If you think that the frenetic 68 team collegiate spring scramble known as March Madness is poetry in motion, you won’t be surprised to hear that it was used in a poem about the Illinois state basketball tournament in 1942, 40 years before the NCAA caught the fever.
The term “March Madness,” as it applies to sports, came from an article written in 1939 by Henry V. Porter for the Illinois High School Association magazine referring to the state’s high school basketball tournament. He also used the phrase in a poem he wrote three years later. In 1982, Brent Musburger used it during his NCAA tournament coverage. After some court battles over who owned the rights to the name, a March Madness Athletic Association was formed with the Illinois High School Association controlling the rights on the high school level and the NCAA has a perpetual license to use the phrase in connection with its tournament.
Only eight teams competed in the first NCAA men’s basketball tournament in 1939. In 1975, the NCAA basketball tournament expanded to 32 teams and the first bracket pool is thought to have started in a Staten Island bar in 1977. In 1985, the tournament expanded to 64 teams and in 2011 it was expanded to the current 68 teams with four teams competing in “play-in” games to determine the traditional 64 team bracket. It is estimated that 45 percent of Americans fill out brackets while the odds of randomly picking a perfect bracket are now 147.57 quintillion to one. Will one of the four top seeds; North Carolina, Kansas, Virginia, or Oregon win the tournament or will the “local” underdogs, the Fairleigh Dickinson Knights or the Stony Brook Seawolves, upset the big boys? If history repeats itself, even President Obama, who has referred to this practice as a “national pastime,” will fill out a bracket.
Friends of the Nyack Library Fundraiser at Elmwood Playhouse, Wed at 8p
The Friends of the Nyack Library will be hosting a fundraiser at the Elmwood Playhouse. Please join us for a production of A Time to Kill by Rupert Holmes (based on the bestseller by John Grisham). Refreshments will be served.
Tickets are $35 and must be purchased at the Nyack Library Reference Desk (not at the Elmwood Playhouse). Checks are to be made out to Friends of the Nyack Library. Proceeds will benefit the Carnegie Concert Series.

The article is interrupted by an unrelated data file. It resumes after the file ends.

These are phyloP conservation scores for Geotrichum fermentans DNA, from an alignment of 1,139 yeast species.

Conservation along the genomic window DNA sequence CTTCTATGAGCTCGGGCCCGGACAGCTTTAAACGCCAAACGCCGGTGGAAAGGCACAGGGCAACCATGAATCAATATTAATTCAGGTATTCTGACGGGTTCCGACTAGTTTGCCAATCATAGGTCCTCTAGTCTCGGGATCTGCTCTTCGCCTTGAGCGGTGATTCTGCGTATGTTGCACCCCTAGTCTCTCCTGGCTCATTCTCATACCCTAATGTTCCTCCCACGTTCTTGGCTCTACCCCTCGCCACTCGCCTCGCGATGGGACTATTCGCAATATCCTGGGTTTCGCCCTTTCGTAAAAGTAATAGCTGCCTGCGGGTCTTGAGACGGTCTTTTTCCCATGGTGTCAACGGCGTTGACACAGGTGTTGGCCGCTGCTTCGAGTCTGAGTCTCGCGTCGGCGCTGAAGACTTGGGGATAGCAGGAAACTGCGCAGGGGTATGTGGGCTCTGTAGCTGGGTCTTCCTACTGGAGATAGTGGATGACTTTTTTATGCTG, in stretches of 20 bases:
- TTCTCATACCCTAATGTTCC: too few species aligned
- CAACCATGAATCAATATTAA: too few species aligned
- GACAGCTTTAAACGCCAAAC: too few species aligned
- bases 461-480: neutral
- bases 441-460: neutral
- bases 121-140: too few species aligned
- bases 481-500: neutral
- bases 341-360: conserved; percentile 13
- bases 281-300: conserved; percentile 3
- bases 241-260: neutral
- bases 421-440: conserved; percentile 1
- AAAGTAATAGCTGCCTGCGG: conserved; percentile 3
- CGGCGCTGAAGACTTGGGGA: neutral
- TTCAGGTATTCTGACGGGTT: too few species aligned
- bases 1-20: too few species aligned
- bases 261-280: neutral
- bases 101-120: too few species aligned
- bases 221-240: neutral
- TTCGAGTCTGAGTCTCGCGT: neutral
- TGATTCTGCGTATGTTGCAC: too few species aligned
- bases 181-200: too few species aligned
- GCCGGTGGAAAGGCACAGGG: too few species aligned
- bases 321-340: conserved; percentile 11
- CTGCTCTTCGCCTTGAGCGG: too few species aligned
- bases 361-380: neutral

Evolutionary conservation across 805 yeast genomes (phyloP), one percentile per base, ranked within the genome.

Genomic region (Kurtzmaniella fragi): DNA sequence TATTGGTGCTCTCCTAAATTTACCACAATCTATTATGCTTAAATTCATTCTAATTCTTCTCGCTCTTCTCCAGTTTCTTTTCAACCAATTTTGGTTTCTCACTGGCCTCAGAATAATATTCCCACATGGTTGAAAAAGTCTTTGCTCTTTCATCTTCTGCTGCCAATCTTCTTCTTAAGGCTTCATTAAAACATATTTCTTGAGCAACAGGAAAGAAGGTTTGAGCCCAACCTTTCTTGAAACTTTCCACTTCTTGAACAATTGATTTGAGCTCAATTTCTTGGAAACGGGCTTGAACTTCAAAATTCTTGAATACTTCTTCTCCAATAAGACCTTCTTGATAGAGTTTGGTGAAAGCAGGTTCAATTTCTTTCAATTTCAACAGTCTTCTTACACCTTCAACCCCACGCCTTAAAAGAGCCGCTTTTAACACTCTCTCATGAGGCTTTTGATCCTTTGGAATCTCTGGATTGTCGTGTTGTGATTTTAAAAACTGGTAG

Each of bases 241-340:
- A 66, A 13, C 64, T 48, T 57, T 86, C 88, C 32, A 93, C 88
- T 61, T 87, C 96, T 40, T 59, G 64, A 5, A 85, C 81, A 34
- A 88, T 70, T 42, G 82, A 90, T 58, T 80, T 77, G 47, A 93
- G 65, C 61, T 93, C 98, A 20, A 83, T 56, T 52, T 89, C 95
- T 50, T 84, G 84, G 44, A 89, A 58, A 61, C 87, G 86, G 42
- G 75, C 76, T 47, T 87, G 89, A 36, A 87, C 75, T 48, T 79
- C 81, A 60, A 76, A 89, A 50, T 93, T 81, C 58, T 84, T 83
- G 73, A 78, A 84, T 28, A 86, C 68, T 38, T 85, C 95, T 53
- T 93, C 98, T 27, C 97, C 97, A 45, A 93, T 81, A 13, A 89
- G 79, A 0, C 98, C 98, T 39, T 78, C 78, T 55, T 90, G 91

She’s Beautiful When She’s Angry – VCS co-sponsored film, Sun at 2:30p
She’s Beautiful When She’s Angry resurrects the buried history of the outrageous, often brilliant women who founded the modern women’s movement from 1966 to 1971. She’s Beautiful takes us from the founding of NOW, with ladies in hats and gloves, to the emergence of more radical factions of women’s liberation; from intellectuals like Kate Millett to the street theatrics of W.I.T.C.H. (Women’s International Conspiracy from Hell!). Artfully combining dramatizations, performance and archival imagery, the film recounts the stories of women who fought for their own equality, and in the process created a world-wide revolution.
She’s Beautiful does not try to romanticize the early movement, but dramatizes it in its exhilarating, quarrelsome, sometimes heart-wrenching glory. The film does not shy away from the controversies over race, sexual preference and leadership that arose in the women’s movement. She’s Beautiful When She’s Angry captures the spirit of the time — thrilling, scandalous, and often hilarious.
That story still resonates today for women who are facing new challenges around reproductive rights and sexual violence, as the film shows present-day activists creating their generation’s own version of feminism. She’s Beautiful When She’s Angry is a film about activists, made to inspire women and men to work for feminism and human rights.
Free and open to all.
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Did You Know comes to you each Monday on NyackNewAndViews, sponsored by the Nyack Library.